All the dirty work is done by Linux in the OS, Microsoft shouldn't fall behind to do it too.

Linux: imagine a man who has work hard and he lets anyone live in his home and he's kind, some sort like that, the problem it's the jokes.

If Linux stands as a company later but they still produce open source.
They will offer the purchase ver with better convenience:

1.Original print
2.Technical support better service
3.New useful softwares

However, I don't know if it was the era of darkness of the bloated code, what made them to rise up or they want to be friendly.
Posted on 2005-03-08 19:37:50 by Xor Stance
mac and linux aren't safer than windows because there fewer users !
thay are safer because thay are based on UNIX where the problems
that windows is suffering from have ben solved long ago in UNIX
and as long as you don't run as root or wheel all that can be Cracked
is the one users account active at the time of the attack the system is
still up and running to fix the damage done by the attacker
( yes that user can end up loosing everthing but he did do back ups diden't he
even root kiters at some point need root acess to install there root kit

as far as linux being open source this has uncovered holes BEFOR thay
were exploited and as soon as a hole is found it gets fixed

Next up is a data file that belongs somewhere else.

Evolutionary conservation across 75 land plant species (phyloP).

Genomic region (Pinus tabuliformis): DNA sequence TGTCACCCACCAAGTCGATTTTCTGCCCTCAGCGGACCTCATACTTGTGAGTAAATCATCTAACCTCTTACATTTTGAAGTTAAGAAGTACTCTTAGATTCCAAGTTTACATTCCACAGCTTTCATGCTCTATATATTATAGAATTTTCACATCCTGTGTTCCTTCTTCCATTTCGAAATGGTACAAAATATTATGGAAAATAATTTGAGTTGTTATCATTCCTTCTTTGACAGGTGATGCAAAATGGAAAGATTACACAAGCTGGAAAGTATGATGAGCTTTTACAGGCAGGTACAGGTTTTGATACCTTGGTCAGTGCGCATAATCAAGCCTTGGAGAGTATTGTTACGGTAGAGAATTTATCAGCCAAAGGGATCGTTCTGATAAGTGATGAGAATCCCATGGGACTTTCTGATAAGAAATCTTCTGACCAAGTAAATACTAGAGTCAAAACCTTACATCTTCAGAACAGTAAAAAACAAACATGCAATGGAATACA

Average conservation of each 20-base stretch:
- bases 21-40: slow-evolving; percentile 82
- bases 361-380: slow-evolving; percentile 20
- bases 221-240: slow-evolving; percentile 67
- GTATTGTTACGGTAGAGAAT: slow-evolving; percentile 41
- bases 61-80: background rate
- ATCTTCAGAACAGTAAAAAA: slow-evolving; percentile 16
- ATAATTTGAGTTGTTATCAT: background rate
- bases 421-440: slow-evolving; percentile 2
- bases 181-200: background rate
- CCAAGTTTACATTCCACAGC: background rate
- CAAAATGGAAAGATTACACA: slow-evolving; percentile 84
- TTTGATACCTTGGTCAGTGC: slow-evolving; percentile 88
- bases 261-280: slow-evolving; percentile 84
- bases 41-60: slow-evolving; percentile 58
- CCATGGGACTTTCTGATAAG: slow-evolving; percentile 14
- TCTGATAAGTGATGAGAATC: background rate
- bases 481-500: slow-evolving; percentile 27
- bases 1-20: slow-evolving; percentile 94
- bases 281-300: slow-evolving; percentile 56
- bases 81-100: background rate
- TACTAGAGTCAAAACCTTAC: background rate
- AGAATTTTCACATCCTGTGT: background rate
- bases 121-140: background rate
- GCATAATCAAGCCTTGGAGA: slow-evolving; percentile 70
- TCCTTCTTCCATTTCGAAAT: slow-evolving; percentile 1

think about it did any Cracker ever realy need the source code to Crack
and infect windows and how long dose it tack M$ to fix a hole

Posted on 2005-03-20 18:21:05 by rob.rice

You will whistle a different tune if you have to keep forum software up and running on Linux or FreeBSD servers. having seen the endless failures of PHPBB software with its endless security holes where hackers can access and destroy the database with published exploits by running a script, I see unix based systems as being just as vulnerable.

Its basically how savvy the user is when they set up a machine. My last virus was in 1994 while loading another machine using a lap link cable on win 3.1. I got caught with the OPASERVE worm about 4 years ago by taking my firewall down for 5 minutes and caught it the next day when the firewall started to complain about the log file.

Set up a linux box the wrong way and someone who is interested will own ROOT very quickly and you have the added joy that they can install thier own software on it and use it as their web server as well.
Posted on 2005-03-20 19:16:07 by hutch--
How come this thread is hijacked?
Posted on 2005-03-21 09:22:01 by roticv